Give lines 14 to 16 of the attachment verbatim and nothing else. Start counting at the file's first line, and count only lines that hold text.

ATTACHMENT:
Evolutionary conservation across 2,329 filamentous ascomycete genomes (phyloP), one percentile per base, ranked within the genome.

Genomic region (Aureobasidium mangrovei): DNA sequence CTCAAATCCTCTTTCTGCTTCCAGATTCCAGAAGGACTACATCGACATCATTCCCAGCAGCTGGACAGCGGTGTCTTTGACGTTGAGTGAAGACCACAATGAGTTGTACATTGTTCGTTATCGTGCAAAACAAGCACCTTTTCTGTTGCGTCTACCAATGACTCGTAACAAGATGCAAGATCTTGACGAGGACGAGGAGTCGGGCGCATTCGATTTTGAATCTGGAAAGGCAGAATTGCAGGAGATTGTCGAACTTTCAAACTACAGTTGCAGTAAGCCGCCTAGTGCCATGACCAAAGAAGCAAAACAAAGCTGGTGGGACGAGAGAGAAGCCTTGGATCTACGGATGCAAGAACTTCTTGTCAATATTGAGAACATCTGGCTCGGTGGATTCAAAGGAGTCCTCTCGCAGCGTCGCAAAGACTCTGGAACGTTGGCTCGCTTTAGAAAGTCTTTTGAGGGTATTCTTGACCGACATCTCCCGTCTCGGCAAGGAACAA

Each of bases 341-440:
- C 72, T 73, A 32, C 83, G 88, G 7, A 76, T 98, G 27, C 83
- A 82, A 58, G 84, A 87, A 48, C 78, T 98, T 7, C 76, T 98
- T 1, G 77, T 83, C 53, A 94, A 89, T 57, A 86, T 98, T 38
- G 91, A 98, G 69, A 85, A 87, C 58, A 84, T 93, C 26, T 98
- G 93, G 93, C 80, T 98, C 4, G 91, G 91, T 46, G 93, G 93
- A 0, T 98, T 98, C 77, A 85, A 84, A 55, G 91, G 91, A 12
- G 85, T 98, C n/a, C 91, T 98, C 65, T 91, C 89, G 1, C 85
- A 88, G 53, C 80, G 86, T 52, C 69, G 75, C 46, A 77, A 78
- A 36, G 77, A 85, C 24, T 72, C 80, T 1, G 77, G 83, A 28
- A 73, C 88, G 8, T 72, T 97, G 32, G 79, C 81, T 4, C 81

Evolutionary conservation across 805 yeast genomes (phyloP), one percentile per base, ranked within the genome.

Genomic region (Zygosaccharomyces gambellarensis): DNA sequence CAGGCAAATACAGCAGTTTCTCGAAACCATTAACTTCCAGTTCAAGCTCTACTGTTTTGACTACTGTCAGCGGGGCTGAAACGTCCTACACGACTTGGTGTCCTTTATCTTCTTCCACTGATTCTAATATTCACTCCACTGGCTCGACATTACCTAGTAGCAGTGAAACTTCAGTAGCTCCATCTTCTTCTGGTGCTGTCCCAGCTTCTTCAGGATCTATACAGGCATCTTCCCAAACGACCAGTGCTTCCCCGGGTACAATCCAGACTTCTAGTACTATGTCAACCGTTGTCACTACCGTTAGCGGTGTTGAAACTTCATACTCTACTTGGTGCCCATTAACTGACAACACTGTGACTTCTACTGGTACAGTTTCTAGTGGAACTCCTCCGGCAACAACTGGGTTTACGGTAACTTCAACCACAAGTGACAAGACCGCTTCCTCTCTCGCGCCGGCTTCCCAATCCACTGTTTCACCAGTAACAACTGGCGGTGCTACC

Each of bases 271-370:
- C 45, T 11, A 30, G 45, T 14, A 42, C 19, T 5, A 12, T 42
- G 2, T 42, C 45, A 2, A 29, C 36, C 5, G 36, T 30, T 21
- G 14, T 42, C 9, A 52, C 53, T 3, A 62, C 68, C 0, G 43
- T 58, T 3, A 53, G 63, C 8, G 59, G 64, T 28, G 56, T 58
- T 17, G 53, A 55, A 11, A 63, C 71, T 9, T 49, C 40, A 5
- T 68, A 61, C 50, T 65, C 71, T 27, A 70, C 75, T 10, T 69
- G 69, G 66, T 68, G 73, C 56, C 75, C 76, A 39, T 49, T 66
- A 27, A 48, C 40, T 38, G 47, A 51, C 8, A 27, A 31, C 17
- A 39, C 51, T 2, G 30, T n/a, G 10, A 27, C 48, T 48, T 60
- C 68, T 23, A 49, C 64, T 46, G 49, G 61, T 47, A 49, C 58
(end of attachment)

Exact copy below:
Evolutionary conservation across 805 yeast genomes (phyloP), one percentile per base, ranked within the genome.

Genomic region (Zygosaccharomyces gambellarensis): DNA sequence CAGGCAAATACAGCAGTTTCTCGAAACCATTAACTTCCAGTTCAAGCTCTACTGTTTTGACTACTGTCAGCGGGGCTGAAACGTCCTACACGACTTGGTGTCCTTTATCTTCTTCCACTGATTCTAATATTCACTCCACTGGCTCGACATTACCTAGTAGCAGTGAAACTTCAGTAGCTCCATCTTCTTCTGGTGCTGTCCCAGCTTCTTCAGGATCTATACAGGCATCTTCCCAAACGACCAGTGCTTCCCCGGGTACAATCCAGACTTCTAGTACTATGTCAACCGTTGTCACTACCGTTAGCGGTGTTGAAACTTCATACTCTACTTGGTGCCCATTAACTGACAACACTGTGACTTCTACTGGTACAGTTTCTAGTGGAACTCCTCCGGCAACAACTGGGTTTACGGTAACTTCAACCACAAGTGACAAGACCGCTTCCTCTCTCGCGCCGGCTTCCCAATCCACTGTTTCACCAGTAACAACTGGCGGTGCTACC

Each of bases 271-370: